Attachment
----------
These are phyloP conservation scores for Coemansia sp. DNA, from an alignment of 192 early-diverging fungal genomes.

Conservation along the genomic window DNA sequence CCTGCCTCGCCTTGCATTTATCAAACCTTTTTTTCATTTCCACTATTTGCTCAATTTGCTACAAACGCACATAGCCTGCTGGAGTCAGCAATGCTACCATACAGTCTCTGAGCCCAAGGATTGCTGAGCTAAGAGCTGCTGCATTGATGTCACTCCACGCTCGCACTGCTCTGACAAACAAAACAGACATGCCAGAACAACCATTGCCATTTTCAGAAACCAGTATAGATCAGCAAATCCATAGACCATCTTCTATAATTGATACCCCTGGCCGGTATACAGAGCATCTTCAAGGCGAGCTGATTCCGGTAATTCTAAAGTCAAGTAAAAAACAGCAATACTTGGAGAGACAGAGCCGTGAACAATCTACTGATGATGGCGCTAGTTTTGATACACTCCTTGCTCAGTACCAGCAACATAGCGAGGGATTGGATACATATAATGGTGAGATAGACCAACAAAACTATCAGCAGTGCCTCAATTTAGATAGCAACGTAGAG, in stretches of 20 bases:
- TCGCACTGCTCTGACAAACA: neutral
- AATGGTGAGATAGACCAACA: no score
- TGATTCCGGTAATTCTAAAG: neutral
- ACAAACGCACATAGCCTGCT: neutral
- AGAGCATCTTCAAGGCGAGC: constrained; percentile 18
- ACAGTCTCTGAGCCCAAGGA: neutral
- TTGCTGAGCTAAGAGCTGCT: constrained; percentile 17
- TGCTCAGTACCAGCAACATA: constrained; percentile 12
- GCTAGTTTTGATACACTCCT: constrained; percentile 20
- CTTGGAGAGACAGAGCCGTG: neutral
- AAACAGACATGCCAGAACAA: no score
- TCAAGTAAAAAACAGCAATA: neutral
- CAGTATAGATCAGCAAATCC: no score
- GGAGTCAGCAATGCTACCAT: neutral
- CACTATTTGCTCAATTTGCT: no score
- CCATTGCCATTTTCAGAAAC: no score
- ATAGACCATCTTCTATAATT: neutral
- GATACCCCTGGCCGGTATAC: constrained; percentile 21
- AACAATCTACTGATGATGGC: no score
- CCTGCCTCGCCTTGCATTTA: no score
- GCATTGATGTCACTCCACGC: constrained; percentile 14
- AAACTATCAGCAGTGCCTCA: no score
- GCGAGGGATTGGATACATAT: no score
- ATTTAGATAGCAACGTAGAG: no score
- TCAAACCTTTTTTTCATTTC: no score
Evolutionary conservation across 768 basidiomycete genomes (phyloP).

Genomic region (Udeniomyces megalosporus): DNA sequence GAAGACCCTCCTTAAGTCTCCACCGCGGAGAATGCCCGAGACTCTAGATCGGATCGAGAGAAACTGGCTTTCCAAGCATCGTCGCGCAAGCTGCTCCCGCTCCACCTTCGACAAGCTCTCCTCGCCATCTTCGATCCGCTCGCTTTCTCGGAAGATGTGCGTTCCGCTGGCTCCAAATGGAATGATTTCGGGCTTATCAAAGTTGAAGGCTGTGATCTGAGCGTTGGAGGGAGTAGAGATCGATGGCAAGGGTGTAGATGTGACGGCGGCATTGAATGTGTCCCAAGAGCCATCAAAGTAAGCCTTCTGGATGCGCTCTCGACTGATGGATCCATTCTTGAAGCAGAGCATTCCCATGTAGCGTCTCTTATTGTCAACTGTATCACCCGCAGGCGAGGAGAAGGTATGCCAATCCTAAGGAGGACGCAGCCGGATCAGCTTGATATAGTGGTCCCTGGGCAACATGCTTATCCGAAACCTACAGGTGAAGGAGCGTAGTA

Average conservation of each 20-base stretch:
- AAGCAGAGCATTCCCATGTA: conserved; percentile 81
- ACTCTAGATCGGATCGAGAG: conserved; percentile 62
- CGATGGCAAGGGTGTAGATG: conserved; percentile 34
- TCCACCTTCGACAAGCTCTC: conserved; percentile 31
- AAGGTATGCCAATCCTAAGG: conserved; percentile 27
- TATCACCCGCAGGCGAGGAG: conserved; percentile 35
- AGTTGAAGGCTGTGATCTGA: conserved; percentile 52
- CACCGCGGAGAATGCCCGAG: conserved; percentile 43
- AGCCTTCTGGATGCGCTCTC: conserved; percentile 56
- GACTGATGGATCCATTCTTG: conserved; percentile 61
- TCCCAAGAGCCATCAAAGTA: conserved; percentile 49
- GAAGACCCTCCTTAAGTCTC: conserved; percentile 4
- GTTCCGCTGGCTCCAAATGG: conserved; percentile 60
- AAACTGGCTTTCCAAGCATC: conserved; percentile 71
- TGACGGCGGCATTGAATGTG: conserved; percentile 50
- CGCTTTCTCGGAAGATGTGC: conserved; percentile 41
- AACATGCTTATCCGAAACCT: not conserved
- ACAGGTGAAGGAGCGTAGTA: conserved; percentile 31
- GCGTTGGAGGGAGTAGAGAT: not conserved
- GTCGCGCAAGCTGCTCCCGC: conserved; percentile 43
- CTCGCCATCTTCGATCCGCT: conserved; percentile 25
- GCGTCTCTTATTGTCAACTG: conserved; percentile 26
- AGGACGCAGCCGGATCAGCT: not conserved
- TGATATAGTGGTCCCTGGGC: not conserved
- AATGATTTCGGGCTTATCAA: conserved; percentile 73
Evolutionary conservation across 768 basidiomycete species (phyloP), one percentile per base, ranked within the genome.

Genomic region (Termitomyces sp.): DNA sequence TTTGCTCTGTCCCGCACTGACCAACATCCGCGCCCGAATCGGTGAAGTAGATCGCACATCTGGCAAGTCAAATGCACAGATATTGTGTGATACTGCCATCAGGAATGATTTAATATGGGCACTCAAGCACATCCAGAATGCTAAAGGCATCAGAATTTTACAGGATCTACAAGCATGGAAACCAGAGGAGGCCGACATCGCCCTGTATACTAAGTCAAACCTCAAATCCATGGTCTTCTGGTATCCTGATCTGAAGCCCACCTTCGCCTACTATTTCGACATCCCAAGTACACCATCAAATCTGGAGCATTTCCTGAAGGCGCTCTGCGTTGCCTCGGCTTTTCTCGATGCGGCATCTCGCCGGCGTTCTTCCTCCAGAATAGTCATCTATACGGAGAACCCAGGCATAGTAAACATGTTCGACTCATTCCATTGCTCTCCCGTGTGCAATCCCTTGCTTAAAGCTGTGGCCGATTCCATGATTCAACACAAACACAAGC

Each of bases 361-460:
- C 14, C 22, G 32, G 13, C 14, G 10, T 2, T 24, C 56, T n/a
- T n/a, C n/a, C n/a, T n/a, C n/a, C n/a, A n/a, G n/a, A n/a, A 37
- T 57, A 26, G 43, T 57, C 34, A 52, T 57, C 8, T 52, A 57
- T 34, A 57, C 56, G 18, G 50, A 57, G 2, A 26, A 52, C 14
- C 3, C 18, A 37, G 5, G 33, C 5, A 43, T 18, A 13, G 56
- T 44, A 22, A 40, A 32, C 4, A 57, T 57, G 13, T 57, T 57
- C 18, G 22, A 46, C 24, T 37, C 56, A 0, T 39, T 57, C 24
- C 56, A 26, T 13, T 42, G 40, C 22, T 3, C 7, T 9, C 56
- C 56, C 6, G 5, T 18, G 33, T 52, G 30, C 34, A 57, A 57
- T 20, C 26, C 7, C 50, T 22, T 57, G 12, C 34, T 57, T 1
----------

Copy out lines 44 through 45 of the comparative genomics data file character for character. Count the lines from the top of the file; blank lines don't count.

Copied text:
- AAACTGGCTTTCCAAGCATC: conserved; percentile 71
- TGACGGCGGCATTGAATGTG: conserved; percentile 50